2: I realize now how much my perceptions have been warped by the fact that I got laughed at for stuff I liked when I was younger. (I tended to like "media" that was aimed at kids a few years younger than I was - or perhaps my peers were pushing the envelope and their parents were more permissive; I remember kids talking about seeing R movies* when I was in fifth grade). 

(*Also very likely they were lying about seeing them, and hadn't actually, but thought it made them cooler) 

But yeah. My immediate reaction when someone says they dislike or "don't understand why people like" something that I like is not for me to defend the thing, it's for me to shut up about it and remind myself "never talk about this again." Because I'm afraid? I'm afraid if I express a liking for an unpopular thing, people will either ridicule me or will simply drop me as a friend, as in "Well, we don't have THAT thing in common, so...." And yes, that's unfair to the more-mature people who are my friends now, but old patterns die hard and I remember the laughter in my fifth grade class when I said "The Muppet Movie was the best movie I'd seen in the past year and they were all talking about having seen "The Jerk." 

I don't like feeling excluded. And I have, much of my life.

Twice, from different sources, I've heard the saying "Why would you want to fit in when you were born to stand out" and I just look at that with horror, because to me "fitting in" means you're part of the community, part of the whole, and "standing out" means explicitly that you DON'T fit in, and my experience with that is - then people mock and exclude you. And it's awfully cold being outside of the little circles and little groups that form.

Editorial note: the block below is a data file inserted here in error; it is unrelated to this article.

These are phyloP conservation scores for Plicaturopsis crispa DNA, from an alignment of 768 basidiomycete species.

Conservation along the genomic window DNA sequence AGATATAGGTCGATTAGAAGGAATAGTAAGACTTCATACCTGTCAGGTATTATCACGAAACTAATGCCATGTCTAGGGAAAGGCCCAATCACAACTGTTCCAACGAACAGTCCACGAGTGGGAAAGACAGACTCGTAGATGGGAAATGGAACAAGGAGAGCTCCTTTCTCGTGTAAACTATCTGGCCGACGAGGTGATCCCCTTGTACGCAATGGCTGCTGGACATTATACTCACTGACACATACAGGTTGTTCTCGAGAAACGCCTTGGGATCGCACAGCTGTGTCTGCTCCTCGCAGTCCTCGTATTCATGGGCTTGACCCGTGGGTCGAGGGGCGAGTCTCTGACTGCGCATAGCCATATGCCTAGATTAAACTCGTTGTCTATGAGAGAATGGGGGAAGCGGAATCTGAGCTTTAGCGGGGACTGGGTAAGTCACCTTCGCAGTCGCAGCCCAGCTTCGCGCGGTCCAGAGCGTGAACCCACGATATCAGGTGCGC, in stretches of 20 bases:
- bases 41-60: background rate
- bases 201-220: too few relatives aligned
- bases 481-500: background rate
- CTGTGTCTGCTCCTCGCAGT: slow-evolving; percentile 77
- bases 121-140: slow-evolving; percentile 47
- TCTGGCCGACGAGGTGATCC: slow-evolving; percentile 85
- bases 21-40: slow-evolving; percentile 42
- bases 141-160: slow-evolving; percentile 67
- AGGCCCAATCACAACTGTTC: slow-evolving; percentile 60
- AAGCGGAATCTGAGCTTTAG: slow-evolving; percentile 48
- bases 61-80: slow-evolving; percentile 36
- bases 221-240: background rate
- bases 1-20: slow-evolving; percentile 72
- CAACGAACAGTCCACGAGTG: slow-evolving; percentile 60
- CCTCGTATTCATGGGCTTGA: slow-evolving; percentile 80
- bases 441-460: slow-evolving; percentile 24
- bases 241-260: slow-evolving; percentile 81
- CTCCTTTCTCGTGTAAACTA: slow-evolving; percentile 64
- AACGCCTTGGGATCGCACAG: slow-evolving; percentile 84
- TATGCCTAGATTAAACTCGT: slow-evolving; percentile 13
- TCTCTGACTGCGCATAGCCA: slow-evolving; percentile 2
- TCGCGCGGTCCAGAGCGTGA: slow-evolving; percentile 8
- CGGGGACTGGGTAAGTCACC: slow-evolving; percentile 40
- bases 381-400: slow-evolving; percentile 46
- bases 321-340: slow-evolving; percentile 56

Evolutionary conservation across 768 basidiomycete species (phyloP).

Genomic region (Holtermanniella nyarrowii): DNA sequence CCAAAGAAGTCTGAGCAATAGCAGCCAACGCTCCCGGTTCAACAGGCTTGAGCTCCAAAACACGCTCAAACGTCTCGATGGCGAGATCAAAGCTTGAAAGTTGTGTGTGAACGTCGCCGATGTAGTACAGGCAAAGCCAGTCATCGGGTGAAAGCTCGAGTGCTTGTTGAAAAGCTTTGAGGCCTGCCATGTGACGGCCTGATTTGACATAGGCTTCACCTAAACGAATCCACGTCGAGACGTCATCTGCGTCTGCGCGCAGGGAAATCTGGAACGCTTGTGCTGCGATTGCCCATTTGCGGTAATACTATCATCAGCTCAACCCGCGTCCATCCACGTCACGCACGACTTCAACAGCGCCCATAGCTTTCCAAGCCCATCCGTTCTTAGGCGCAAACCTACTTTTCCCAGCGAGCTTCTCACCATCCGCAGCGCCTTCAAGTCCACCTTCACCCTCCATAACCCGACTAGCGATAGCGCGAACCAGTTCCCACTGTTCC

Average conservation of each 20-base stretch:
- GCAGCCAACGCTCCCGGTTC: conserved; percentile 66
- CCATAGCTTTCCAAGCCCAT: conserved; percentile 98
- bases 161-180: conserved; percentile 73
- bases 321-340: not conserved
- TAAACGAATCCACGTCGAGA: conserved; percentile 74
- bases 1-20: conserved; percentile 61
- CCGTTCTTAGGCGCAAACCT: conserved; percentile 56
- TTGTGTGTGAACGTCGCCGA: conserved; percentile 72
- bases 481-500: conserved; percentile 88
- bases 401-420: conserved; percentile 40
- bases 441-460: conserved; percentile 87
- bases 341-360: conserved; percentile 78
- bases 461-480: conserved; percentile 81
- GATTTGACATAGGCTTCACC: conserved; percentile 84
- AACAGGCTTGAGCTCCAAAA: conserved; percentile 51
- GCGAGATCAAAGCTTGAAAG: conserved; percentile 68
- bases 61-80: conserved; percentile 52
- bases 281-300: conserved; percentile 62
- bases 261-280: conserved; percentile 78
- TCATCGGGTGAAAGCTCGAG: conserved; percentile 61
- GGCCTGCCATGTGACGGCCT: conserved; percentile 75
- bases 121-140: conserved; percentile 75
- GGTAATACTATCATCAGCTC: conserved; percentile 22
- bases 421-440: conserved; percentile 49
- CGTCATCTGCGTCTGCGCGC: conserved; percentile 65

And yes, yes, I know: Cliques Are Bad, and in fact, some in-groups are VERY bad (groups that discriminate against people on the basis of skin color or religion or whatever) but it's also just....nice....to be part of a NICE group, to feel like you belong. For me, the idea of "standing out" seems to imply "not belonging," and I've felt that too much of my life...

Tuesday, December 03, 2019

Finally, today's over.

Oh, it was a hard day.

Yesterday I took up the papers for my one class. I started reading through them (this is the big big research paper, so how I grade them is to basically read them three times: first, just a straight read-through to get a sense of flow and to see if anything leaps off the page at me*. A second, detailed read, red pen in hand, where I apply comments and suggestions. And then the last time, with the grade sheet, where I write in more comments and figure out what grade the paper earned.